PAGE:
Matter of Saxe

Decision Date21 September 1981
Docket NumberBankruptcy No. 73 B 218.
Citation14 BR 161
PartiesIn the Matter of Irving Henry SAXE, Individually and doing business as Saxe Medical Group and Wickersham Women's Medical Center, etc., Bankrupt.
CourtU.S. Bankruptcy Court — Southern District of New York

Jules Teitelbaum, New York City, for trustee; Wanda Borges Kiratzopoulos, New York City, of counsel.

John S. Martin, Jr., U.S. Atty., S.D.N.Y., New York City, for United States; Jane E. Booth, Asst. U.S. Atty., New York City, of counsel.

EDWARD J. RYAN, Bankruptcy Judge.

Irving Henry Saxe ("Saxe" or "the bankrupt") filed a petition in proceedings for an arrangement pursuant to Chapter XI of the Bankruptcy Act, 11 U.S.C. §§ 701 et seq. (1970), on March 5, 1973. Saxe was thereafter adjudicated a bankrupt on January 16, 1974, and a trustee was duly appointed. The first meeting of creditors was held on February 25, 1974, in accordance with the Bankruptcy Act.

On July 2, 1973, the Internal Revenue Service ("IRS") filed a proof of claim designated as Claim No. 43, for personal and individual income taxes due from the bankrupt for the 1971 tax year in the amount of $77,542.42. The last day to file claims in the Saxe case was August 25, 1974, see Bankruptcy Act § 57(n), 11 U.S.C. § 93(n). The IRS made no application for any extensions of this filing deadline.

On April 9, 1976, the IRS levied a 100% penalty assessment against Irving H. Saxe, president and a responsible officer of Montwill Corporation, for withholding and Federal Insurance Contribution Act ("FICA") taxes for the second quarter of 1972 and the second quarter of 1973 in the total amount of $220,643.09, pursuant to section 6672 of the Internal Revenue Code.1 This assessment was made after the IRS determined that the Montwill Corporation which was adjudicated a bankrupt on January 17, 1974, and against whom the IRS timely filed a proof of claim, would not be able to collect $350,000 due from insurers, and therefore would not be able to pay off its outstanding withholding and FICA taxes. Consequently, on April 14, 1974, the IRS filed a second proof of claim in the Saxe case designated as Claim No. 61, reflecting the 100% penalty assessment.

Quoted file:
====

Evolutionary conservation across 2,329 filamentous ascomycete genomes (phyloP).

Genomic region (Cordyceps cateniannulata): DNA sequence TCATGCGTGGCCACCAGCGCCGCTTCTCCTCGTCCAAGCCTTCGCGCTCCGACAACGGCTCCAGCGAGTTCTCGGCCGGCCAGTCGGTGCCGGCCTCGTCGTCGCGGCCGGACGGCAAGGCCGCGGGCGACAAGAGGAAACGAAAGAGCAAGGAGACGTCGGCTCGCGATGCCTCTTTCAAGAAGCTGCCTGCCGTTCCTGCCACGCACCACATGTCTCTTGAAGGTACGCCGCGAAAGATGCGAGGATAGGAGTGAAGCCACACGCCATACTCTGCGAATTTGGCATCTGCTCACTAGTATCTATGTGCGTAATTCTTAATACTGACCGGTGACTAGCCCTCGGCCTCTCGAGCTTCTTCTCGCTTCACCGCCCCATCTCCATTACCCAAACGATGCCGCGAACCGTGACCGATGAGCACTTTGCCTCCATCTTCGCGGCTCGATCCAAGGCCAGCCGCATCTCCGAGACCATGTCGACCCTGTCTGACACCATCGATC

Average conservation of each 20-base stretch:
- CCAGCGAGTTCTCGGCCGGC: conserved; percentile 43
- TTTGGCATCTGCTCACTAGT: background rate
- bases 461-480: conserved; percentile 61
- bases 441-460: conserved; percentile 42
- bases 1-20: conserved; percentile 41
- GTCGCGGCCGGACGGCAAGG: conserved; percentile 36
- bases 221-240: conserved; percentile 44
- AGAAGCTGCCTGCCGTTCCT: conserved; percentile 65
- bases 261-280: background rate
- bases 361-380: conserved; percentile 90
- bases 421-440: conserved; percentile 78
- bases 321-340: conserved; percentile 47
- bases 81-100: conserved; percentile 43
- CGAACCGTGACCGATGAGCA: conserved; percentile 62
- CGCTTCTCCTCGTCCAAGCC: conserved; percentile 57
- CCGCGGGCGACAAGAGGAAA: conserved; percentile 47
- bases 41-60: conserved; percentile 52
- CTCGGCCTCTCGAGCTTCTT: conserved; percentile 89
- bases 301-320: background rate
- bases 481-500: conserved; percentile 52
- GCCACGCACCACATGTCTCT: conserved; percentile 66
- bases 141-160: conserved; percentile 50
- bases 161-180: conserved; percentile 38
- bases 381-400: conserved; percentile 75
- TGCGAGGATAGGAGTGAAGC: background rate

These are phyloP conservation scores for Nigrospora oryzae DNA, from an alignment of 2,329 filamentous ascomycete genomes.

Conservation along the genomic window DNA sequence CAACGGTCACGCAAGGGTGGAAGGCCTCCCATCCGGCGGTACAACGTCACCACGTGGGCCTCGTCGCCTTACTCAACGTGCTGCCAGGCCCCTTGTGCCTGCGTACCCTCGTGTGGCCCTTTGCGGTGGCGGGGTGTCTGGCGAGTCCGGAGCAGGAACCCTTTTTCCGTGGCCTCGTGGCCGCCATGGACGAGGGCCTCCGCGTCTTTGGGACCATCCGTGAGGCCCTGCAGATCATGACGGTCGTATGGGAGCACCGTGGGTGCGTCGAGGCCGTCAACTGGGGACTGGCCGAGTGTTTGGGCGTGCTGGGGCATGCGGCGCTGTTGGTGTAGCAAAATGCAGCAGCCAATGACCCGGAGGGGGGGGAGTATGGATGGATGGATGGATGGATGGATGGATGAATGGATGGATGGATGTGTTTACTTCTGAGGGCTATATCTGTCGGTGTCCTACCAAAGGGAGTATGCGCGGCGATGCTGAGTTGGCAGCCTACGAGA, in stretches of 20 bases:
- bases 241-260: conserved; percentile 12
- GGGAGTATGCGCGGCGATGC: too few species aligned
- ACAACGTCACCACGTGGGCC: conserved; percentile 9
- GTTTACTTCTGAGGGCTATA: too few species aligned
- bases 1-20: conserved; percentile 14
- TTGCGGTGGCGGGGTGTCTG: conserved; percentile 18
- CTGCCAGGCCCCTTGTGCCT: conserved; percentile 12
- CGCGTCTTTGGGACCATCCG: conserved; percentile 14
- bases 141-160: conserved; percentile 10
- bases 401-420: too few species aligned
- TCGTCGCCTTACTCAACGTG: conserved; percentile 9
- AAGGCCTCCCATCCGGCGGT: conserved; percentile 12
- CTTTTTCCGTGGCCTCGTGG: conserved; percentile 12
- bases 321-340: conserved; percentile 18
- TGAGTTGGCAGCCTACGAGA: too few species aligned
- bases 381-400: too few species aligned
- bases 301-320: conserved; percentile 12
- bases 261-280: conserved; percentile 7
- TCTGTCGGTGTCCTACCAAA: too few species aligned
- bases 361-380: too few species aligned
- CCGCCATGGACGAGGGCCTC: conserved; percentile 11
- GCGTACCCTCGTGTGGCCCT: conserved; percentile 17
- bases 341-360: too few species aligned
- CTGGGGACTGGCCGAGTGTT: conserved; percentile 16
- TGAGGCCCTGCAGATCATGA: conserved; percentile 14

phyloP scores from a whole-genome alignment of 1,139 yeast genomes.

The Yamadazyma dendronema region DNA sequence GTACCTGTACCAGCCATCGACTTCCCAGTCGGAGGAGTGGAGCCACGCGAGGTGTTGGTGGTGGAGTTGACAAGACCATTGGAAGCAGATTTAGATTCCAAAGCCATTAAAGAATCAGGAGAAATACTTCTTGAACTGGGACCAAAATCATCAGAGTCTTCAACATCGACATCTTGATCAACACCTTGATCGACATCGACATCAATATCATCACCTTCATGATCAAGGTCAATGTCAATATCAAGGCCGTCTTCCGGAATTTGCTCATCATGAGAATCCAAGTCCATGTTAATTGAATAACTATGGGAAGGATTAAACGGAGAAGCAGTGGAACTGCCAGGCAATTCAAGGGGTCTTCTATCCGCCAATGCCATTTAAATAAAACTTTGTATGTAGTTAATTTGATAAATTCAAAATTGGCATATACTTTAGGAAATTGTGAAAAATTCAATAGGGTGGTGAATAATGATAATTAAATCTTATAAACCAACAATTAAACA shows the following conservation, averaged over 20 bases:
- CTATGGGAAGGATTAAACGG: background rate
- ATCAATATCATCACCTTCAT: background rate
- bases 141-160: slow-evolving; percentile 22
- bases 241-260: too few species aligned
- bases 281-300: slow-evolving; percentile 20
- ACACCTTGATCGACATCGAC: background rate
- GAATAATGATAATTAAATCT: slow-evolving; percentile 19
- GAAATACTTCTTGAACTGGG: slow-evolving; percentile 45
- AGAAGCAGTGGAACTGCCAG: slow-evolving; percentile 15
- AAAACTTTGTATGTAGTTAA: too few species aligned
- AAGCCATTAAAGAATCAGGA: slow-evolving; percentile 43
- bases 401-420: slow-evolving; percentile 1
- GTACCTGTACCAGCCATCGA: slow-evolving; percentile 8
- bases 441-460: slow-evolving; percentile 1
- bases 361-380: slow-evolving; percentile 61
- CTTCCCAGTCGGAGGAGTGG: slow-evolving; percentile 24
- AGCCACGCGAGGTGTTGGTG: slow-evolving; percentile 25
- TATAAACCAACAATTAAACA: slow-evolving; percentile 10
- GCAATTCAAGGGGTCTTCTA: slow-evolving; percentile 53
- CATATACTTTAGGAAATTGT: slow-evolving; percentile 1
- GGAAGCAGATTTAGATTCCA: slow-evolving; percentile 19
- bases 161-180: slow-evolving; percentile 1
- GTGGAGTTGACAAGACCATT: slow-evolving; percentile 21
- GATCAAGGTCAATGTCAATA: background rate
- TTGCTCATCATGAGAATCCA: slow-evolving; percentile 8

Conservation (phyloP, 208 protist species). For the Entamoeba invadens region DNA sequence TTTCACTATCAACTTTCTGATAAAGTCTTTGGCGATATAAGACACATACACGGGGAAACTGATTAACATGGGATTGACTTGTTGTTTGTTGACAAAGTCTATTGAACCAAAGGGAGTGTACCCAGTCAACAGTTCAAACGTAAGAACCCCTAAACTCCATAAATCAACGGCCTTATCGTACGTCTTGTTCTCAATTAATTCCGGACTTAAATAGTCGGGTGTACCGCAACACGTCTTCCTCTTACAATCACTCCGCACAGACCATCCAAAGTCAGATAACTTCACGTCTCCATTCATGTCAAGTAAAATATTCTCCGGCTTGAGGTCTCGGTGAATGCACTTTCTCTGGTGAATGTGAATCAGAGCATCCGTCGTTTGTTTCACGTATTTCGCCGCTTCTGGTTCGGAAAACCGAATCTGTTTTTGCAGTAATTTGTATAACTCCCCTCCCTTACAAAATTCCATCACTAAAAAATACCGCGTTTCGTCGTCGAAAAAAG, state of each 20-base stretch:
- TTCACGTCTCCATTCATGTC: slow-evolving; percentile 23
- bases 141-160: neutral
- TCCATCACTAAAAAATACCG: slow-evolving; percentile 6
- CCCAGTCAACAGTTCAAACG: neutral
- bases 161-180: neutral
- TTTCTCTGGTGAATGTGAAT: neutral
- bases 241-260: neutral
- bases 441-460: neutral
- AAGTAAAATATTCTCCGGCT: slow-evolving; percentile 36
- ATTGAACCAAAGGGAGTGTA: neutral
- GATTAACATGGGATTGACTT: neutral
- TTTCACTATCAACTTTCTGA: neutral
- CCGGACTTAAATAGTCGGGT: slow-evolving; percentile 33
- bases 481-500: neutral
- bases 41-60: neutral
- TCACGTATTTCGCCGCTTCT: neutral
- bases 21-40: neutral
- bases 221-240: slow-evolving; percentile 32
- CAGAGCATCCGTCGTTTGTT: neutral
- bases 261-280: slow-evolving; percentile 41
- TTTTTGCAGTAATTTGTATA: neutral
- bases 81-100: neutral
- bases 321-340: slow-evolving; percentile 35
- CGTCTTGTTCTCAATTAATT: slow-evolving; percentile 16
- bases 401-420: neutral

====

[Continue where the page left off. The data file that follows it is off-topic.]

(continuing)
The issue herein is whether or not the IRS should be allowed to file Claim No. 61, the 100% penalty assessment, as an amendment to Claim No. 43, the claim for personal and individual income taxes due under the internal revenue laws of the United States.

Section 57(n) of the Bankruptcy Act, 11 U.S.C. § 93(n) provides that:

"all claims under the Act including all claims of the United States, and of any State, or any subdivision thereof shall be proved and filed in the manner provided in this section. Claims which are not filed within six months after the first date set for the first meeting of creditors shall not be allowed."

Where there has been no filing within the prescribed statutory period, any claim thereafter filed will be barred. In re Brill, 52 F.2d 636 (S.D.N.Y.) aff'd 525 F.2d 639 (2d Cir. 1931). If, however, a claim has been timely filed, amendments are permitted to correct defects of form, supply greater particularity in the allegations of fact from which the claim arises, or make a formal proof of claim based on the facts which had already been brought to the notice of the trustee by some informal writing or some pleading within the statutory period. In re G.L. Miller & Co., 45 F.2d 115, 116 (2d Cir. 1930).

Generally, an amendment will be permitted if it is "related to the `range of matters' in controversy alleged in the original claim and does not attempt to set up a new claim or cause of action." In re Provident Securities, Inc., 3 B.C.D. 1369, 1371 (S.D.N.Y.1978). See Chassen v. United States, 207 F.2d 83 (2d Cir. 1953), cert. denied, 346 U.S. 923, 74 S.Ct. 309, 98 L.Ed. 416 (1954); Fed. R.Civ.P. 15(c) (amendment permitted where ". . . the claim or defense asserted in the amended pleading arose out of the conduct, transaction or occurrence set forth . . . in the original pleading."); 3 Collier ¶ 57.113 at 217 14th ed. 1977.

The trustee asserts that Claim No. 61, the 100% penalty assessment, is not an amendment to Claim No. 43, but rather is a new, separate and distinct claim.

Employers paying salary or wages to employees are required to deduct from their employees' pay withholding2, and FICA3 taxes.4

Failure by the employer to turnover monies properly deducted from employees' salaries would subject the employer to the provisions of section 6672 of the Internal Revenue Code. Section 6672 gives the Government recourse to hold employers, officers and employees personally liable if they were under a duty to collect, account for and pay over the taxes. The personal liability consists of a penalty equal to the amount of taxes which were not collected, accounted for, or paid over, provided that such malfeasance was willful. See Bloom v. United States, 272 F.2d 215 (9th Cir.), cert. denied, 363 U.S. 803, 80 S.Ct. 1236, 4 L.Ed.2d 1146 (1950); Sherwood v. United States, 228 F.Supp. 247 (E.D.N.Y.1964); In re Haynes, 88 F.Supp. 379 (D.Kan.1948).